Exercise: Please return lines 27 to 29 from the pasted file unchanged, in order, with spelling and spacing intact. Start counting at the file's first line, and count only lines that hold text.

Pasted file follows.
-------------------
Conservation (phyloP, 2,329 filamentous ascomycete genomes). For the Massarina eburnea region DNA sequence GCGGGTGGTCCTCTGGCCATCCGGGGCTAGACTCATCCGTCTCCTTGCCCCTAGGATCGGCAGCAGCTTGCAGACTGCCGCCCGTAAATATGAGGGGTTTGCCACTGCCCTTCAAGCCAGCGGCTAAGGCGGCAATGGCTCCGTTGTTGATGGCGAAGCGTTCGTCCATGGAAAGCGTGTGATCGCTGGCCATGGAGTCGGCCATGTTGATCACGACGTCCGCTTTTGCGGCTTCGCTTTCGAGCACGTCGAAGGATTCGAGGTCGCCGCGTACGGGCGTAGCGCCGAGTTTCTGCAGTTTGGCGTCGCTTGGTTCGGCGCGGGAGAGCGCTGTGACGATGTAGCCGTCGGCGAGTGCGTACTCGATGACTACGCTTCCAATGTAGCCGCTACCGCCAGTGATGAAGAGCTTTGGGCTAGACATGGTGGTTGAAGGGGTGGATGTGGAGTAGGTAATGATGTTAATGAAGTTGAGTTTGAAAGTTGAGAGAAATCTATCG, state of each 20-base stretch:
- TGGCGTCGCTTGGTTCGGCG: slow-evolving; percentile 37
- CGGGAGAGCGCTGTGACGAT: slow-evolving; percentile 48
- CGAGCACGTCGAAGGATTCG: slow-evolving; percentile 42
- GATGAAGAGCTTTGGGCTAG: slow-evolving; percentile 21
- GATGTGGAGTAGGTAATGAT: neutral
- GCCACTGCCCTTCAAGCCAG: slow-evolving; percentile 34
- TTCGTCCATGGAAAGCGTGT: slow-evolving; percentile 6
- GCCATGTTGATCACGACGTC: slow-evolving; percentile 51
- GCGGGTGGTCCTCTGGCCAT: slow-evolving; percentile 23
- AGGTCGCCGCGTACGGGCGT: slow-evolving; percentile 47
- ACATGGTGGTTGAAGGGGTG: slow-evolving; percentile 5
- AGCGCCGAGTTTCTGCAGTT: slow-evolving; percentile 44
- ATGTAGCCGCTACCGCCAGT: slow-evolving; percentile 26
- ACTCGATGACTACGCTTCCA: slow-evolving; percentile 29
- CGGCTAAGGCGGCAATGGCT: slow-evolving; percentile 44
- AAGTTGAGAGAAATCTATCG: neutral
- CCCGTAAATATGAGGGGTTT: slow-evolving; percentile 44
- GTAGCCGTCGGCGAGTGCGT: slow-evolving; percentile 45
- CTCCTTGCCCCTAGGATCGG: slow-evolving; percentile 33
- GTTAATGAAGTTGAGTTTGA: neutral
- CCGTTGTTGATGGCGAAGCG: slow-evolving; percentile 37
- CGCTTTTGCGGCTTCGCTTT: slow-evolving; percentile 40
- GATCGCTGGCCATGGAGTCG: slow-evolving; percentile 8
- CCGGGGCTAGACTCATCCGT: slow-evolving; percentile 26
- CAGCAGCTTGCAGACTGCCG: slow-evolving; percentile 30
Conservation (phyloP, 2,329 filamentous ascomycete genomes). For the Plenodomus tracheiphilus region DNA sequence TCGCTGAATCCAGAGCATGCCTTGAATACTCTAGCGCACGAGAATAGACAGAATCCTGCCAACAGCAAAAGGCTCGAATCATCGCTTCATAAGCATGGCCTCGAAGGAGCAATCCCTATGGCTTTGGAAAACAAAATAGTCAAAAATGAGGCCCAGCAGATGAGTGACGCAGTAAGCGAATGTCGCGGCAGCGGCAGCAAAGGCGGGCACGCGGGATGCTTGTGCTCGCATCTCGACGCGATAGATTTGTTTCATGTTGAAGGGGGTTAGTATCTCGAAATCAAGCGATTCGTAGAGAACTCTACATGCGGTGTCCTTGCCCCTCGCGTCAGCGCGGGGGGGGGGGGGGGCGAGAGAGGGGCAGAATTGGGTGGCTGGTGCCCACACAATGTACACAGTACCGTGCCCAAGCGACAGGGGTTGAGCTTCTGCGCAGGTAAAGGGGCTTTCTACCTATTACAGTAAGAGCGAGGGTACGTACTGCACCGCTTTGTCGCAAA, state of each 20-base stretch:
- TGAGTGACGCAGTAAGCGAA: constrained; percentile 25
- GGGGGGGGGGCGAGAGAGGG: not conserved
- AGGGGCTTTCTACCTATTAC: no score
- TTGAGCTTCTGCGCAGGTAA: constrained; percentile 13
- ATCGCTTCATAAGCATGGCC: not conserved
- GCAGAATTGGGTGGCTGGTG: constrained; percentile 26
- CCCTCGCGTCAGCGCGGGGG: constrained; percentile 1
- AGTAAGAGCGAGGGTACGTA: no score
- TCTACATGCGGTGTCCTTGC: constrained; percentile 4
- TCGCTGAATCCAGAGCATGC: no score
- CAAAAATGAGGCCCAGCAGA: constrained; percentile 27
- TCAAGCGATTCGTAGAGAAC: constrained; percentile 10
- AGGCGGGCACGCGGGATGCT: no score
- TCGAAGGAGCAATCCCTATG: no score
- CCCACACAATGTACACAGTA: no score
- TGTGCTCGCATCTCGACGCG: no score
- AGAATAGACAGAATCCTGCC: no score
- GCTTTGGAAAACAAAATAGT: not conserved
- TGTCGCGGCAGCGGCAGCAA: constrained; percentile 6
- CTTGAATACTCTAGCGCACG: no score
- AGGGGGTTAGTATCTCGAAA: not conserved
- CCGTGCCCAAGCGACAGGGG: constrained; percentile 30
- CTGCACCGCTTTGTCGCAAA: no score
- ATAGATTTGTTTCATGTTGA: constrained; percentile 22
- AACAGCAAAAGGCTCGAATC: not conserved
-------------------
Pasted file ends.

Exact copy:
Conservation (phyloP, 2,329 filamentous ascomycete genomes). For the Plenodomus tracheiphilus region DNA sequence TCGCTGAATCCAGAGCATGCCTTGAATACTCTAGCGCACGAGAATAGACAGAATCCTGCCAACAGCAAAAGGCTCGAATCATCGCTTCATAAGCATGGCCTCGAAGGAGCAATCCCTATGGCTTTGGAAAACAAAATAGTCAAAAATGAGGCCCAGCAGATGAGTGACGCAGTAAGCGAATGTCGCGGCAGCGGCAGCAAAGGCGGGCACGCGGGATGCTTGTGCTCGCATCTCGACGCGATAGATTTGTTTCATGTTGAAGGGGGTTAGTATCTCGAAATCAAGCGATTCGTAGAGAACTCTACATGCGGTGTCCTTGCCCCTCGCGTCAGCGCGGGGGGGGGGGGGGGCGAGAGAGGGGCAGAATTGGGTGGCTGGTGCCCACACAATGTACACAGTACCGTGCCCAAGCGACAGGGGTTGAGCTTCTGCGCAGGTAAAGGGGCTTTCTACCTATTACAGTAAGAGCGAGGGTACGTACTGCACCGCTTTGTCGCAAA, state of each 20-base stretch:
- TGAGTGACGCAGTAAGCGAA: constrained; percentile 25
- GGGGGGGGGGCGAGAGAGGG: not conserved